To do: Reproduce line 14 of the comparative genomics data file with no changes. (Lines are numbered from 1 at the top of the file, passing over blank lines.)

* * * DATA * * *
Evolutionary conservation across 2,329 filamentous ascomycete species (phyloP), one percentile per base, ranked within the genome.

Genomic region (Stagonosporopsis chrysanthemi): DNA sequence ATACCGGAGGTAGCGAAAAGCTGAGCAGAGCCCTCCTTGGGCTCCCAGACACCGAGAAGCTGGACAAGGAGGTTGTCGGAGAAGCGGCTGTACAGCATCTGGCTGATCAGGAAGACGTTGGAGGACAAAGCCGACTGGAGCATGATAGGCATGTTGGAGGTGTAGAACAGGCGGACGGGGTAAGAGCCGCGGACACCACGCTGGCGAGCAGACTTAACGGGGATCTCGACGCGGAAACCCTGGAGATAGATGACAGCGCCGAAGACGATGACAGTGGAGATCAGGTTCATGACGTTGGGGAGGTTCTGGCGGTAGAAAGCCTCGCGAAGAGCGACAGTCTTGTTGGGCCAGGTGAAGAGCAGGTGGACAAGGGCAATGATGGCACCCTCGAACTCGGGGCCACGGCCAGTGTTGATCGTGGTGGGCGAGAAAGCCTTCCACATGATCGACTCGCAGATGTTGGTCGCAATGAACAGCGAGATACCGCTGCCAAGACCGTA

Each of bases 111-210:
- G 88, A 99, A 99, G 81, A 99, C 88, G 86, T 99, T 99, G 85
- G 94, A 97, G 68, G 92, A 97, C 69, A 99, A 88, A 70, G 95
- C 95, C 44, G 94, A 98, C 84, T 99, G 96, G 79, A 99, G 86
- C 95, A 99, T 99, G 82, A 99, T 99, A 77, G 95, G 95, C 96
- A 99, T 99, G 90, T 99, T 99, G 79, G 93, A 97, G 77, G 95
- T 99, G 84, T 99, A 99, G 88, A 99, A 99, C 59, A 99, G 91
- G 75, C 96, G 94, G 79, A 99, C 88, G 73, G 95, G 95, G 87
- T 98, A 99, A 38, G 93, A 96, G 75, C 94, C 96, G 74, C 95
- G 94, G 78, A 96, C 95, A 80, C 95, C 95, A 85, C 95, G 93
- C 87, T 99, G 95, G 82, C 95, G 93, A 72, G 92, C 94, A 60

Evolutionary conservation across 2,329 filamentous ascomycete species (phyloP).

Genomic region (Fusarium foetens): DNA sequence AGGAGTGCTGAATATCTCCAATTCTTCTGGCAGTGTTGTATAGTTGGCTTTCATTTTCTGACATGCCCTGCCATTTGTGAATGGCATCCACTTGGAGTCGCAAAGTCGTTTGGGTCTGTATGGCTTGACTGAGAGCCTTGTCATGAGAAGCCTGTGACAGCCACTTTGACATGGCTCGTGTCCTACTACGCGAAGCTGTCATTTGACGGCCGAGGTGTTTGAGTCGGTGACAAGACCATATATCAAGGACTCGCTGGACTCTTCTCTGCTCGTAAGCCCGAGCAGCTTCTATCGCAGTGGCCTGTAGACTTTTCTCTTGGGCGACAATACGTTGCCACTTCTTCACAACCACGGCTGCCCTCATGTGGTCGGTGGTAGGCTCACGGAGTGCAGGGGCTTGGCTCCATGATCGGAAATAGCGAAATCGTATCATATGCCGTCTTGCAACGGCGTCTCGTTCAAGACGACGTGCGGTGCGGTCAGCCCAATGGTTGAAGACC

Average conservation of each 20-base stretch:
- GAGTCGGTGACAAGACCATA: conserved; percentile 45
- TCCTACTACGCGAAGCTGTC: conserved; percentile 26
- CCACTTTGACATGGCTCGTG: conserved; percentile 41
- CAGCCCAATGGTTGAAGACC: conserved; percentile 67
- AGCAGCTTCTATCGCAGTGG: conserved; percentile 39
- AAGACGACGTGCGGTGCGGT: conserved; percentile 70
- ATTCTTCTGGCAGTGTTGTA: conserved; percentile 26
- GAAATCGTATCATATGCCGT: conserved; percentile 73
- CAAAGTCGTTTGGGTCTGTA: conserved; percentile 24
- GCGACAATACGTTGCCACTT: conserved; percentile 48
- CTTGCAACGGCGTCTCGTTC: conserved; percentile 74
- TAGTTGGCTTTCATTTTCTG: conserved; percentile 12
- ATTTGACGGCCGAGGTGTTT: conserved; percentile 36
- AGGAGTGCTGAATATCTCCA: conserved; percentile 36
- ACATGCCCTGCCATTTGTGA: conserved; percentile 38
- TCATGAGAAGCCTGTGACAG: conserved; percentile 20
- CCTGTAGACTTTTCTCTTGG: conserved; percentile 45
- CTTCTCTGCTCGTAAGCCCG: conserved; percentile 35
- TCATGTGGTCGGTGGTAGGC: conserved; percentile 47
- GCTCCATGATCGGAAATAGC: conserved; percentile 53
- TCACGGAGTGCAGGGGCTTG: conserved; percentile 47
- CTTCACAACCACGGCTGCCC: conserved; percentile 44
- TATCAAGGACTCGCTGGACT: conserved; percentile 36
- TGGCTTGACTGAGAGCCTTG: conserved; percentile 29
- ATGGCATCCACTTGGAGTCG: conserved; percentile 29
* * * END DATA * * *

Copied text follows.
Evolutionary conservation across 2,329 filamentous ascomycete species (phyloP).